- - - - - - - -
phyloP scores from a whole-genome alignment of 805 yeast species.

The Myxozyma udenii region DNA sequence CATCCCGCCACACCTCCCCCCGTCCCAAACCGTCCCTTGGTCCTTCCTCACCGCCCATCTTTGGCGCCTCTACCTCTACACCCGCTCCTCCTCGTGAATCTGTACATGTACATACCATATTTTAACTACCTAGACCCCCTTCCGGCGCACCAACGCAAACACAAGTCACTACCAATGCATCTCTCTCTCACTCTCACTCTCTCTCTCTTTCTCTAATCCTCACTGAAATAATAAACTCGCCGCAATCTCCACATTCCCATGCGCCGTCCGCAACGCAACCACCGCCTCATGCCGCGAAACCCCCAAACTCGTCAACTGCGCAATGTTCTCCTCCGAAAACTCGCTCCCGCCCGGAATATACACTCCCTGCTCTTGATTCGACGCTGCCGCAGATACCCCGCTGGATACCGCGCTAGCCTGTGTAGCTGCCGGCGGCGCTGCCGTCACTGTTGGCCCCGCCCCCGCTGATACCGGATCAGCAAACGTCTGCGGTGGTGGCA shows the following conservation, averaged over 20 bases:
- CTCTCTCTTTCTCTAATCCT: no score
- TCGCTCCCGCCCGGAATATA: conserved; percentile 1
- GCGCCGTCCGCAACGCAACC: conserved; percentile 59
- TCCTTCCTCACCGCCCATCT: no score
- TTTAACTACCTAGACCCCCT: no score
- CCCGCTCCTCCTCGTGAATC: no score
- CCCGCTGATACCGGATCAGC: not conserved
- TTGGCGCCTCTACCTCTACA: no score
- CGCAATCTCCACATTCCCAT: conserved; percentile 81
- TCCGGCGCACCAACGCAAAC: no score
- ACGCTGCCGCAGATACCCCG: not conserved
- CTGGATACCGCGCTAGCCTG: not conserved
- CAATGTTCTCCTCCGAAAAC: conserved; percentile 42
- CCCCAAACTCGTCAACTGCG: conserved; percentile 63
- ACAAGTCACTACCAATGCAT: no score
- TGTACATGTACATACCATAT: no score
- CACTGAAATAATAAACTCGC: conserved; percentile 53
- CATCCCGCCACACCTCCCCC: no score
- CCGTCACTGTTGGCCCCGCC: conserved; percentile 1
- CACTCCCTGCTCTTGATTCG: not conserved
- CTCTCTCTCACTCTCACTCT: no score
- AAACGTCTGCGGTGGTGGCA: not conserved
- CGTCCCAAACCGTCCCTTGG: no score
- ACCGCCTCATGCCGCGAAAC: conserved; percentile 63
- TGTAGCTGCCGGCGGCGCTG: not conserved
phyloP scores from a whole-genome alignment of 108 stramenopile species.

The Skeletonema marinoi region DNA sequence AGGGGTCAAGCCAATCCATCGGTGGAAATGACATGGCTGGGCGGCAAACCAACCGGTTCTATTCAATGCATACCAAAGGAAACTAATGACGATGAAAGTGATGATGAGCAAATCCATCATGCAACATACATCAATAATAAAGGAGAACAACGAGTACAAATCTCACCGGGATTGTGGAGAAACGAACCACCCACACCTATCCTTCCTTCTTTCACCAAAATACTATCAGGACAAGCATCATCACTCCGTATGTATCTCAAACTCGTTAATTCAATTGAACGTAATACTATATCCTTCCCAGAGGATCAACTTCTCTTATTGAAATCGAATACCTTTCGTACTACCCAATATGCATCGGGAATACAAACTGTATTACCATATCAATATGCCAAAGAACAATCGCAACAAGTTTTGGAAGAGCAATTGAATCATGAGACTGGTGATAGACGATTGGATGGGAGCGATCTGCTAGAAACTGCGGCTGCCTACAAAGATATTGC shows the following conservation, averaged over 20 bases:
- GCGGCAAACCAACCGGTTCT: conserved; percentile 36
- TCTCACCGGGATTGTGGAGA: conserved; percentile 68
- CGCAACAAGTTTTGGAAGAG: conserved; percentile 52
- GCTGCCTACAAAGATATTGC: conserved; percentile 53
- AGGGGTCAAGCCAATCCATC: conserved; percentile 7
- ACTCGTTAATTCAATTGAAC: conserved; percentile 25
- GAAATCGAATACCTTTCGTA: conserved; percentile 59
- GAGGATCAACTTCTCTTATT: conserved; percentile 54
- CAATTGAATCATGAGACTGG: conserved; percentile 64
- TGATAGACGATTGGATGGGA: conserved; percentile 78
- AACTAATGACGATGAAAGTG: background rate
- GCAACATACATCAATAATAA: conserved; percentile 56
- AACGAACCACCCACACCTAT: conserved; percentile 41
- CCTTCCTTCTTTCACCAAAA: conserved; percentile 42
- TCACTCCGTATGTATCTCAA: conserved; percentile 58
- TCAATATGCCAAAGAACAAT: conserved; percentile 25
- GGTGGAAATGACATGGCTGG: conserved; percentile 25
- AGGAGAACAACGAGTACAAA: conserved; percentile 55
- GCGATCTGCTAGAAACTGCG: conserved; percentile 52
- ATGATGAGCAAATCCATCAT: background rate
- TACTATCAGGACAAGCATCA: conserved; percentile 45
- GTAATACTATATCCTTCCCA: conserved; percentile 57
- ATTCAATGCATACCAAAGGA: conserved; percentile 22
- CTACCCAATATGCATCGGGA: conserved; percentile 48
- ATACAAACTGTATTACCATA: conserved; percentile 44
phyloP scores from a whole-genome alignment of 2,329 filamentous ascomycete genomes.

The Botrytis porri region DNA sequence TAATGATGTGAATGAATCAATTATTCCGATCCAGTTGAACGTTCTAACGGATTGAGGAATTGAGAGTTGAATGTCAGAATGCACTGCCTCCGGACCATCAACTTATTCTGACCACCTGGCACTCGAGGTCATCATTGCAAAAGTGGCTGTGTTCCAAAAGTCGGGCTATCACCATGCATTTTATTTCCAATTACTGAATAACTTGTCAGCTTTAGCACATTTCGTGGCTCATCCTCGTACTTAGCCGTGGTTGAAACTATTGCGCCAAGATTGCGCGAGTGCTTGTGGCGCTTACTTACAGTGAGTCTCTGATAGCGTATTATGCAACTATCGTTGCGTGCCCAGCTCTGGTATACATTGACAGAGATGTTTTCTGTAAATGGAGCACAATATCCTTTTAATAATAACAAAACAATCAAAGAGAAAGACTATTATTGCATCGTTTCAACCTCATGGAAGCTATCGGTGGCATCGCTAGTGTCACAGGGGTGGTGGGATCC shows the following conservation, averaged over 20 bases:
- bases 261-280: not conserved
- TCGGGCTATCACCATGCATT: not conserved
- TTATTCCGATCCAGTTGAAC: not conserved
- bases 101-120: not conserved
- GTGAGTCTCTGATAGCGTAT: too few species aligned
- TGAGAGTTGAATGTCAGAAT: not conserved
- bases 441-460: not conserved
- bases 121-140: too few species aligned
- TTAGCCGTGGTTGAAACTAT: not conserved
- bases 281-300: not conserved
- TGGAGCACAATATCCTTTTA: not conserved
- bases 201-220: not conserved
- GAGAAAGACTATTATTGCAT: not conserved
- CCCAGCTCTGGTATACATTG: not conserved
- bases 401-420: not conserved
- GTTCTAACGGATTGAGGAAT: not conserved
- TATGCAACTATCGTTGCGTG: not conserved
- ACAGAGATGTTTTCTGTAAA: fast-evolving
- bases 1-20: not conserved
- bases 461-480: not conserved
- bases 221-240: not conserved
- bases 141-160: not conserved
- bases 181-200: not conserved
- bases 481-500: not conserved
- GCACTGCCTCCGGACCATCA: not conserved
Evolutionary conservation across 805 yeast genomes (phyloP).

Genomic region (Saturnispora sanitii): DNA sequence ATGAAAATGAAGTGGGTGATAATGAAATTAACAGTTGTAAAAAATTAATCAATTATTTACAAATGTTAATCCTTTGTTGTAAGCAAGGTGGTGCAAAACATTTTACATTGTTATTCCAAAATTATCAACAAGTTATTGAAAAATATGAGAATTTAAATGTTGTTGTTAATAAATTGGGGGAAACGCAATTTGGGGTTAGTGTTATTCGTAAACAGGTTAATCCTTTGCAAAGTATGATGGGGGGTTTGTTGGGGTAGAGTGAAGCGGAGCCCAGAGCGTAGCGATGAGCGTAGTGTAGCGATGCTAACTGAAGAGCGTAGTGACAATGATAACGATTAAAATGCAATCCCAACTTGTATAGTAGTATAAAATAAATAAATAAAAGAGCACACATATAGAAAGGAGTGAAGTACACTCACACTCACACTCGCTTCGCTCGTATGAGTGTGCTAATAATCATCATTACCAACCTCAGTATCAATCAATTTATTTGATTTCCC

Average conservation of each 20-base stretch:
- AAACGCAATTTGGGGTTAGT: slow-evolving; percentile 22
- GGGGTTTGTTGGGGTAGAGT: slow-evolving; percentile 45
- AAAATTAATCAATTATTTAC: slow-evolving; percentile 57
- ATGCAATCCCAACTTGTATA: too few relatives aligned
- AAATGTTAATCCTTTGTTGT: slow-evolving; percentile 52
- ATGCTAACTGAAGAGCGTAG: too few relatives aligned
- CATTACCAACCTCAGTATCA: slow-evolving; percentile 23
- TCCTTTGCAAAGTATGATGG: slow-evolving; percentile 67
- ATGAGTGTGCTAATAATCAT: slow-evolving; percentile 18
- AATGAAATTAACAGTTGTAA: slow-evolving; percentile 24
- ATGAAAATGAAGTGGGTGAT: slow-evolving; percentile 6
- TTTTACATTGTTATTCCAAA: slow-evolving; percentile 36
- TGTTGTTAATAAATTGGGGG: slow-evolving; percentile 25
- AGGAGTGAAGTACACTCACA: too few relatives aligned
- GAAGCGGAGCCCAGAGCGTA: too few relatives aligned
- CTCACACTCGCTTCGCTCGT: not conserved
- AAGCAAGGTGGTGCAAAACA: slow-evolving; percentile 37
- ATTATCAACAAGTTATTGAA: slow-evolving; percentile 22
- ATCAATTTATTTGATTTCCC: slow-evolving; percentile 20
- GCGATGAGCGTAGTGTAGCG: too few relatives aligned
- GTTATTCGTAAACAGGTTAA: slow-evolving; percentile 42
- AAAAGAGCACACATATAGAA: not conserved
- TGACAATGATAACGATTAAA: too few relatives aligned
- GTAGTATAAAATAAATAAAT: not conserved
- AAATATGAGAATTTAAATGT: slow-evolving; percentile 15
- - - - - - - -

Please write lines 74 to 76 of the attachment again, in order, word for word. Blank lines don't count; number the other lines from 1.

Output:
- ACAGAGATGTTTTCTGTAAA: fast-evolving
- bases 1-20: not conserved
- bases 461-480: not conserved